– When will A+B create more value? – What are arguments to be skeptical of?
But... • A+B merged versus A and B standalone are not the only options • Maybe some of the value can be created / captured through – Joint ventures? – Licensing agreements? – Contracting for services? • Economies of scale and scope seem to determine the optimal size and scope of firms … but mergers are not the only way to exploit them 9
10 Today’s question • When should efficiencies be captured through ownership vs. contracts?
11 The limits to contracting • What makes contracting and ownership different? “If contracts are “complete”, there is no difference between contracting and ownership” – Coase • The Coase Theorem: If perfect property rights, no transactions costs, then ownership has not baring on efficiency • Of course, in the real world, contracts are not “complete”
Incomplete contracts • The starting point of modern contract theory is the observation that contracting is costly – Costly to think ahead and foresee all contingencies – Costly to negotiate over them – Costly to write down what you’ve agreed on – Difficult for courts to verify terms of contracts ex post • The result is that real-world contracts only cover a small set of possible contingencies • In the real world, ownership matters because it affects outcomes that are difficult to contract on explicitly 12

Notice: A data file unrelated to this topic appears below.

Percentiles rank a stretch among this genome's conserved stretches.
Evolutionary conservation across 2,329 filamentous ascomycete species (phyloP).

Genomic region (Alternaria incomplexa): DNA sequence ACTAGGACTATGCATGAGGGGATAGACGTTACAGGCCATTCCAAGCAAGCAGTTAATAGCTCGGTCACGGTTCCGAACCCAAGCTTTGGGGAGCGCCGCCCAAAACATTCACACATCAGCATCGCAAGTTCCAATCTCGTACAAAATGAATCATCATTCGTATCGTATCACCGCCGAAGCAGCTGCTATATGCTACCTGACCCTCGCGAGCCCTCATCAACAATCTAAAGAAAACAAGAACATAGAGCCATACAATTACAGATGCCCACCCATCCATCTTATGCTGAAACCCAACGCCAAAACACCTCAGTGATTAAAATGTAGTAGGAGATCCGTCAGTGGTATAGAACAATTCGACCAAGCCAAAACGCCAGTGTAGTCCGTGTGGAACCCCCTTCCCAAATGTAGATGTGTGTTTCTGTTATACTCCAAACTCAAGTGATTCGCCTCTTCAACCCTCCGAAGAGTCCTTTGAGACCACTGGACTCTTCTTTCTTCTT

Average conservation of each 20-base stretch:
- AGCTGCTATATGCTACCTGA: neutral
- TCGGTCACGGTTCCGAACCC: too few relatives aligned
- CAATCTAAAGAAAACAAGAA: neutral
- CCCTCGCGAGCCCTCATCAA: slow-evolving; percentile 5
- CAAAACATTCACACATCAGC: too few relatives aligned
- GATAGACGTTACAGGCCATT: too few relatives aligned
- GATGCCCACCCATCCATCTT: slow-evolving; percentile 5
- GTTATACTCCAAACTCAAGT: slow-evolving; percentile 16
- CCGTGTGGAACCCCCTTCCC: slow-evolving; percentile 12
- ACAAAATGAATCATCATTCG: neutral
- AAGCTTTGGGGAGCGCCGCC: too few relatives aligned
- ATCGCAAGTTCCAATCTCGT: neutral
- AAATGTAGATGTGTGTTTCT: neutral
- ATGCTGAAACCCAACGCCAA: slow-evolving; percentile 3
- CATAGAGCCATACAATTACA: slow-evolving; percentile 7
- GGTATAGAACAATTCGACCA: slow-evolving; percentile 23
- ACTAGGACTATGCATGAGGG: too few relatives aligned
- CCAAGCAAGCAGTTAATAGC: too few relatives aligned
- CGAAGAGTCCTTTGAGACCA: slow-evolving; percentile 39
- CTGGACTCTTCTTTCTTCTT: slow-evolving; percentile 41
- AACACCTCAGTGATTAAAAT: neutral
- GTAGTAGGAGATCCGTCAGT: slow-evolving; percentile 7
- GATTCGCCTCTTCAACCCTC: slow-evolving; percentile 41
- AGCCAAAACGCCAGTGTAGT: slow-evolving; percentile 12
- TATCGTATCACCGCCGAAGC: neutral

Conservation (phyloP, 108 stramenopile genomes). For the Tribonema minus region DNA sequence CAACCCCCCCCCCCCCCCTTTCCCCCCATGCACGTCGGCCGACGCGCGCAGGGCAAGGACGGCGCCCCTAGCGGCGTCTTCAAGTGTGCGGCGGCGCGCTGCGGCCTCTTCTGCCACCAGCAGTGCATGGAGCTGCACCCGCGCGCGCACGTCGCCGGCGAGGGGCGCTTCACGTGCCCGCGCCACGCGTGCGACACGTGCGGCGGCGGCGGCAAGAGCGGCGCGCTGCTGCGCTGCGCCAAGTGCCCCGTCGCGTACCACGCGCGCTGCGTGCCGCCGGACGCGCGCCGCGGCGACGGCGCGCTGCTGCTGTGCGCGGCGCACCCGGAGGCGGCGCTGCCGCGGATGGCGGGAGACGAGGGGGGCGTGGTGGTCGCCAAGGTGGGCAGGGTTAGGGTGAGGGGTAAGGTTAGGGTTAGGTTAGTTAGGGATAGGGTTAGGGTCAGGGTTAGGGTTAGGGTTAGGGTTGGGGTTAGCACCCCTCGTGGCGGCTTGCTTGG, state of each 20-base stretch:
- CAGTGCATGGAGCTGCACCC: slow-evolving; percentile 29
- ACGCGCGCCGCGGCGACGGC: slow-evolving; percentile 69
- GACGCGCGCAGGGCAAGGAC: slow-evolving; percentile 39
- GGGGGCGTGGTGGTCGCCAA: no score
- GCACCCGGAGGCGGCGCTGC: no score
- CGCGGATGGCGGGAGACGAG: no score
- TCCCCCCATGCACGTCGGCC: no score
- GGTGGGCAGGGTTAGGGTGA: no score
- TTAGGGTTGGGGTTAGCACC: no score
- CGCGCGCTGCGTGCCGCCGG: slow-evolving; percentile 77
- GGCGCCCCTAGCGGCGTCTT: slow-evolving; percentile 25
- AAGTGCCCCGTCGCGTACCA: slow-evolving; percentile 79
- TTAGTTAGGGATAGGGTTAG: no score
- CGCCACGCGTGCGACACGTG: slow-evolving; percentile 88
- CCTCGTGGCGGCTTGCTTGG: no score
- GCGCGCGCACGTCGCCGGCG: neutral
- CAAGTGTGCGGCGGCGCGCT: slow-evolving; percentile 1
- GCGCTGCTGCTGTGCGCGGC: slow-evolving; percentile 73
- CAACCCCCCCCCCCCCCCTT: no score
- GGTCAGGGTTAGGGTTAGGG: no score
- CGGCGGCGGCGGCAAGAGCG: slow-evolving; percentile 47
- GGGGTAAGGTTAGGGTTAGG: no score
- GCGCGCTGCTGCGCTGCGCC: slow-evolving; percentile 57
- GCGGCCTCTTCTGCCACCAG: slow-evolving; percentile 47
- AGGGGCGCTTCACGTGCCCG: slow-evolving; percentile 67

Independence vs. Ownership 13
Example: McDonalds • McDonalds owns valuable assets e.g., • Michigan & South Water store earns higher profits with assets than without • Michigan & South Water store using it does not diminish value to Ohio & LaSalle (Rock & Roll) store • Therefore efficient for both stores to use them 14
• Choice #1: McDonalds owns Michigan & South Water store • Choice #2: Michigan & South Water store is a franchise 15 Example: McDonalds
16 Example: McDonalds • Consider the decisions that the manager of a McDonalds store has to make • Some will be easy to contract on because there are foreseeable and verifiable – What items to put on the menu – What prices to charge – Store hours – How much McDonalds will charge for inputs – What kind of sign they have to put out front
17 Example: McDonalds • Other actions are easy to verify but may be difficult to foresee at the time of contracting – Growth of health consciousness leads McDonalds to add salads to the menu – Rising beef prices mean McDonalds has to renegotiate the prices it charges franchisees – McDonalds decides it’s important for its stores to be open later to serve younger demographic – McDonalds wants to renovate stores to use more traditional signage and design elements
18 Example: McDonalds • Still other issues are easy to anticipate but difficult to verify and therefore hard to contract on – How much effort the manager exerts to motivate employees – How clean she keeps the store – The quality of customer service provided – Quality control of food product • Distinction: “observable” versus “verifiable”.
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- Fall '15